This movie presents so many pluses it’s hard to list them all. The writing is excellent. The dialogue is snappy, at times hilarious, at other times deadly earnest. Pacing, internal logic, respites from tension – they’re all handled with a canniness that speaks to the skills of the writers and the director.

Acting is top notch. Tom Cruise is a sympathetic and realistic character in the bones of the unwilling and frightened Major Cage, and he grows throughout the movie. Emily Blunt is a tough badass who has her vulnerabilities – and might I add it’s a pleasure to see a strong woman in a movie again – and Bill Paxton is funnier than his role in “Aliens.”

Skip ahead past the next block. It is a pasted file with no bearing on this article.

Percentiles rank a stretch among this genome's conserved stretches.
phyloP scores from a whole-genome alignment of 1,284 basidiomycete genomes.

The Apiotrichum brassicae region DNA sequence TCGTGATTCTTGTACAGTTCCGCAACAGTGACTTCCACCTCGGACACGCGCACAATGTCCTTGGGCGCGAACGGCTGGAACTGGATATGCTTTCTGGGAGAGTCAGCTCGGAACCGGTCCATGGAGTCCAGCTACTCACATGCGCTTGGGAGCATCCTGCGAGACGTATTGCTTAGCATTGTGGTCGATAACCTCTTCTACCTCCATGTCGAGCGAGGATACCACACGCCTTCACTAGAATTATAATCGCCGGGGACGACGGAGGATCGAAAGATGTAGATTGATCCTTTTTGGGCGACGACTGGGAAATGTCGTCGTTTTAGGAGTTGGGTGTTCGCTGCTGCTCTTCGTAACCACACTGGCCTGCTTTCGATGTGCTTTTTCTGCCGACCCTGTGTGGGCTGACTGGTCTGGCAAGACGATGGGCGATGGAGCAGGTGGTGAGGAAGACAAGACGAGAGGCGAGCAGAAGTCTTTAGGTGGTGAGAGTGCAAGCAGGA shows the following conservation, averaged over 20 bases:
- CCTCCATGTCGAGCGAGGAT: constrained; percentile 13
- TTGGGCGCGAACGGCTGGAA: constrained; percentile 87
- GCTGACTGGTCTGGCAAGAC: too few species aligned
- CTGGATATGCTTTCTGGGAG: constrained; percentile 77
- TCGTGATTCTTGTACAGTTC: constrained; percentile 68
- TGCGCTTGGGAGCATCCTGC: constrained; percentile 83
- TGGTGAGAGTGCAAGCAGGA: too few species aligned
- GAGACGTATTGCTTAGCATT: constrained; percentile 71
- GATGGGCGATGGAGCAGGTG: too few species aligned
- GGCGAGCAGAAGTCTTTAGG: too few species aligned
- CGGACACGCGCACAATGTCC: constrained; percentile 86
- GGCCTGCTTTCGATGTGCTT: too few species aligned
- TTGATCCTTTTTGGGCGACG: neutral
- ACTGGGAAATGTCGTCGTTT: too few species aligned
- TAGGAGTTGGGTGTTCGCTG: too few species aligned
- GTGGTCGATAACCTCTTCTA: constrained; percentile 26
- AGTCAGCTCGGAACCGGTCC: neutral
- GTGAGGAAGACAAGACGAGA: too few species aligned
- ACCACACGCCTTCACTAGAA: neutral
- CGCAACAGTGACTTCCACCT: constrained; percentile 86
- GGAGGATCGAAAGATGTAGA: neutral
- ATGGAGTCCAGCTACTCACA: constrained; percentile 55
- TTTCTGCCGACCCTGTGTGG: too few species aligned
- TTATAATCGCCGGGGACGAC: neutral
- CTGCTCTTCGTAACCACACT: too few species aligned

Speaking of which, the aliens in “Edge of Tomorrow” are truly alien. I take my hat off to the person who designed them. They look like nothing you’ve seen.

“Edge of Tomorrow” is not “deep,” meaning it won’t be in line for a best picture award. But it’s nice to see Cruise in a winner. It’s nice to see a movie that isn’t based on a sequel or a prequel or a remake of a remake. It’s nice to see a well-written, smart, funny and exciting film again. I was beginning to wonder if I ever would.

I almost clapped at the end of “Edge of Tomorrow,” and if a movie review can make a sound, that’s likely what you hear. Go see the movie. I’d rate it a solid A.

Mladen’s take

It would be easy to dismiss “Edge of Tomorrow” as a trite film because the trailers make it look and sound like “Ground Hog Day” meets “Halo.” But, that would be an error.